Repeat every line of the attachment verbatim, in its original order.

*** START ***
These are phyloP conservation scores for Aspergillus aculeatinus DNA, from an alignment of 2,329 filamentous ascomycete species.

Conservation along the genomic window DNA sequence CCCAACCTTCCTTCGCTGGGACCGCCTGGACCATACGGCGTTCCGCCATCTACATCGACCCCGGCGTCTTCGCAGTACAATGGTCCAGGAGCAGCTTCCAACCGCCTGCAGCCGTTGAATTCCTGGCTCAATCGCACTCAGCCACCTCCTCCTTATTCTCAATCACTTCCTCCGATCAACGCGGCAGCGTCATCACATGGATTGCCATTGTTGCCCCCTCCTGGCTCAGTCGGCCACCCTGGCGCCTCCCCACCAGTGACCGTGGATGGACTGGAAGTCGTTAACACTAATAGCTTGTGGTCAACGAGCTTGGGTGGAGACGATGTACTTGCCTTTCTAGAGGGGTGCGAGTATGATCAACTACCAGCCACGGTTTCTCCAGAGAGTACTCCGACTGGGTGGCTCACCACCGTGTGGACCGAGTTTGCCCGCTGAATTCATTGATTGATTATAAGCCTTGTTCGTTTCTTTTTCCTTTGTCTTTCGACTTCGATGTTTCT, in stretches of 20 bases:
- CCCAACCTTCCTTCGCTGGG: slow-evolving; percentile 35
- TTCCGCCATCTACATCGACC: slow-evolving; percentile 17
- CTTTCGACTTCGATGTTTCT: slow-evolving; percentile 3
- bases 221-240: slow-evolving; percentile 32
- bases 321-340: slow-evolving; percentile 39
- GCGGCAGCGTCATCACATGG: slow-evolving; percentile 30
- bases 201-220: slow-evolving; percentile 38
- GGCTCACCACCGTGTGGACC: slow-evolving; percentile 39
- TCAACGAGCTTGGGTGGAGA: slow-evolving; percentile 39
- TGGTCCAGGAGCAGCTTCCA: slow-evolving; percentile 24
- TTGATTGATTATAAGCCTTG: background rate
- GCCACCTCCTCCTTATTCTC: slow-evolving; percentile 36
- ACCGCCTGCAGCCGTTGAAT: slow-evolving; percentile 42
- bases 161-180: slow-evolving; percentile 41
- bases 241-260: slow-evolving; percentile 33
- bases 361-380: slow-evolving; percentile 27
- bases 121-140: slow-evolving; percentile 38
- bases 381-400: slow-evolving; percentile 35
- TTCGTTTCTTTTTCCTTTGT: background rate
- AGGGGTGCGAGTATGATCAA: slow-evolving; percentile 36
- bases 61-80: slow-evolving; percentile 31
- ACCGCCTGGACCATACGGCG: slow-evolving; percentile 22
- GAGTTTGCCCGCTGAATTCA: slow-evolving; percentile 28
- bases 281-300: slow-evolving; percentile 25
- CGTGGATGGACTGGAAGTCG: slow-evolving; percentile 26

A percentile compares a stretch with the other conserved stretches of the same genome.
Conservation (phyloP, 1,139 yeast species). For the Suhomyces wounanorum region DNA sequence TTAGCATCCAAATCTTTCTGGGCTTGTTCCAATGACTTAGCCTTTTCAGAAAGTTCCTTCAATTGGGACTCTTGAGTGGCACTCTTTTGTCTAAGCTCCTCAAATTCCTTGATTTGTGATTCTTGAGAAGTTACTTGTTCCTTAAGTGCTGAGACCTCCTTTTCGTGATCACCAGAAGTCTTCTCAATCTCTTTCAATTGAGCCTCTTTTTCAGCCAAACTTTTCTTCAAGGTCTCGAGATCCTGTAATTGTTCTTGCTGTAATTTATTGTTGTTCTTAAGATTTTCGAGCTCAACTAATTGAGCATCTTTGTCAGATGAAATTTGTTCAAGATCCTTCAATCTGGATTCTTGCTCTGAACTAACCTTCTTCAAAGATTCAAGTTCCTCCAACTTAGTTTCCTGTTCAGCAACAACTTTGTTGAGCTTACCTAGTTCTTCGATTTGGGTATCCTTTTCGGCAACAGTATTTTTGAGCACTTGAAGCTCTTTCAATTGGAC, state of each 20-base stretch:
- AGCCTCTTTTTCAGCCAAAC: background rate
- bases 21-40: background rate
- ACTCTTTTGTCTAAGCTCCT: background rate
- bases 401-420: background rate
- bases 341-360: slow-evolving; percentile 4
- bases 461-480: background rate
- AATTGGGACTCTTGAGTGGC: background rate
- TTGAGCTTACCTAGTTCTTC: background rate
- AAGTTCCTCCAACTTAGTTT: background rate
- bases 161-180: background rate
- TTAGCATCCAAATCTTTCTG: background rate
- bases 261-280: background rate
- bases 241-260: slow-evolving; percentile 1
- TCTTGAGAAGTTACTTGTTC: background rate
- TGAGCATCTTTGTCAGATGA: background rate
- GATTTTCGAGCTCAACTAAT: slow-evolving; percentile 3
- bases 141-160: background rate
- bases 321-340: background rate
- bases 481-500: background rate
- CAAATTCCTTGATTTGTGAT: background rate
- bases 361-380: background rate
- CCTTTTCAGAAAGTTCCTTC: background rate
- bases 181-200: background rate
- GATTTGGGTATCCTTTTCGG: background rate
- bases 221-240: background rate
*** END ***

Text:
These are phyloP conservation scores for Aspergillus aculeatinus DNA, from an alignment of 2,329 filamentous ascomycete species.

Conservation along the genomic window DNA sequence CCCAACCTTCCTTCGCTGGGACCGCCTGGACCATACGGCGTTCCGCCATCTACATCGACCCCGGCGTCTTCGCAGTACAATGGTCCAGGAGCAGCTTCCAACCGCCTGCAGCCGTTGAATTCCTGGCTCAATCGCACTCAGCCACCTCCTCCTTATTCTCAATCACTTCCTCCGATCAACGCGGCAGCGTCATCACATGGATTGCCATTGTTGCCCCCTCCTGGCTCAGTCGGCCACCCTGGCGCCTCCCCACCAGTGACCGTGGATGGACTGGAAGTCGTTAACACTAATAGCTTGTGGTCAACGAGCTTGGGTGGAGACGATGTACTTGCCTTTCTAGAGGGGTGCGAGTATGATCAACTACCAGCCACGGTTTCTCCAGAGAGTACTCCGACTGGGTGGCTCACCACCGTGTGGACCGAGTTTGCCCGCTGAATTCATTGATTGATTATAAGCCTTGTTCGTTTCTTTTTCCTTTGTCTTTCGACTTCGATGTTTCT, in stretches of 20 bases:
- CCCAACCTTCCTTCGCTGGG: slow-evolving; percentile 35
- TTCCGCCATCTACATCGACC: slow-evolving; percentile 17
- CTTTCGACTTCGATGTTTCT: slow-evolving; percentile 3
- bases 221-240: slow-evolving; percentile 32
- bases 321-340: slow-evolving; percentile 39
- GCGGCAGCGTCATCACATGG: slow-evolving; percentile 30
- bases 201-220: slow-evolving; percentile 38
- GGCTCACCACCGTGTGGACC: slow-evolving; percentile 39
- TCAACGAGCTTGGGTGGAGA: slow-evolving; percentile 39
- TGGTCCAGGAGCAGCTTCCA: slow-evolving; percentile 24
- TTGATTGATTATAAGCCTTG: background rate
- GCCACCTCCTCCTTATTCTC: slow-evolving; percentile 36
- ACCGCCTGCAGCCGTTGAAT: slow-evolving; percentile 42
- bases 161-180: slow-evolving; percentile 41
- bases 241-260: slow-evolving; percentile 33
- bases 361-380: slow-evolving; percentile 27
- bases 121-140: slow-evolving; percentile 38
- bases 381-400: slow-evolving; percentile 35
- TTCGTTTCTTTTTCCTTTGT: background rate
- AGGGGTGCGAGTATGATCAA: slow-evolving; percentile 36
- bases 61-80: slow-evolving; percentile 31
- ACCGCCTGGACCATACGGCG: slow-evolving; percentile 22
- GAGTTTGCCCGCTGAATTCA: slow-evolving; percentile 28
- bases 281-300: slow-evolving; percentile 25
- CGTGGATGGACTGGAAGTCG: slow-evolving; percentile 26

A percentile compares a stretch with the other conserved stretches of the same genome.
Conservation (phyloP, 1,139 yeast species). For the Suhomyces wounanorum region DNA sequence TTAGCATCCAAATCTTTCTGGGCTTGTTCCAATGACTTAGCCTTTTCAGAAAGTTCCTTCAATTGGGACTCTTGAGTGGCACTCTTTTGTCTAAGCTCCTCAAATTCCTTGATTTGTGATTCTTGAGAAGTTACTTGTTCCTTAAGTGCTGAGACCTCCTTTTCGTGATCACCAGAAGTCTTCTCAATCTCTTTCAATTGAGCCTCTTTTTCAGCCAAACTTTTCTTCAAGGTCTCGAGATCCTGTAATTGTTCTTGCTGTAATTTATTGTTGTTCTTAAGATTTTCGAGCTCAACTAATTGAGCATCTTTGTCAGATGAAATTTGTTCAAGATCCTTCAATCTGGATTCTTGCTCTGAACTAACCTTCTTCAAAGATTCAAGTTCCTCCAACTTAGTTTCCTGTTCAGCAACAACTTTGTTGAGCTTACCTAGTTCTTCGATTTGGGTATCCTTTTCGGCAACAGTATTTTTGAGCACTTGAAGCTCTTTCAATTGGAC, state of each 20-base stretch:
- AGCCTCTTTTTCAGCCAAAC: background rate
- bases 21-40: background rate
- ACTCTTTTGTCTAAGCTCCT: background rate
- bases 401-420: background rate
- bases 341-360: slow-evolving; percentile 4
- bases 461-480: background rate
- AATTGGGACTCTTGAGTGGC: background rate
- TTGAGCTTACCTAGTTCTTC: background rate
- AAGTTCCTCCAACTTAGTTT: background rate
- bases 161-180: background rate
- TTAGCATCCAAATCTTTCTG: background rate
- bases 261-280: background rate
- bases 241-260: slow-evolving; percentile 1
- TCTTGAGAAGTTACTTGTTC: background rate
- TGAGCATCTTTGTCAGATGA: background rate
- GATTTTCGAGCTCAACTAAT: slow-evolving; percentile 3
- bases 141-160: background rate
- bases 321-340: background rate
- bases 481-500: background rate
- CAAATTCCTTGATTTGTGAT: background rate
- bases 361-380: background rate
- CCTTTTCAGAAAGTTCCTTC: background rate
- bases 181-200: background rate
- GATTTGGGTATCCTTTTCGG: background rate
- bases 221-240: background rate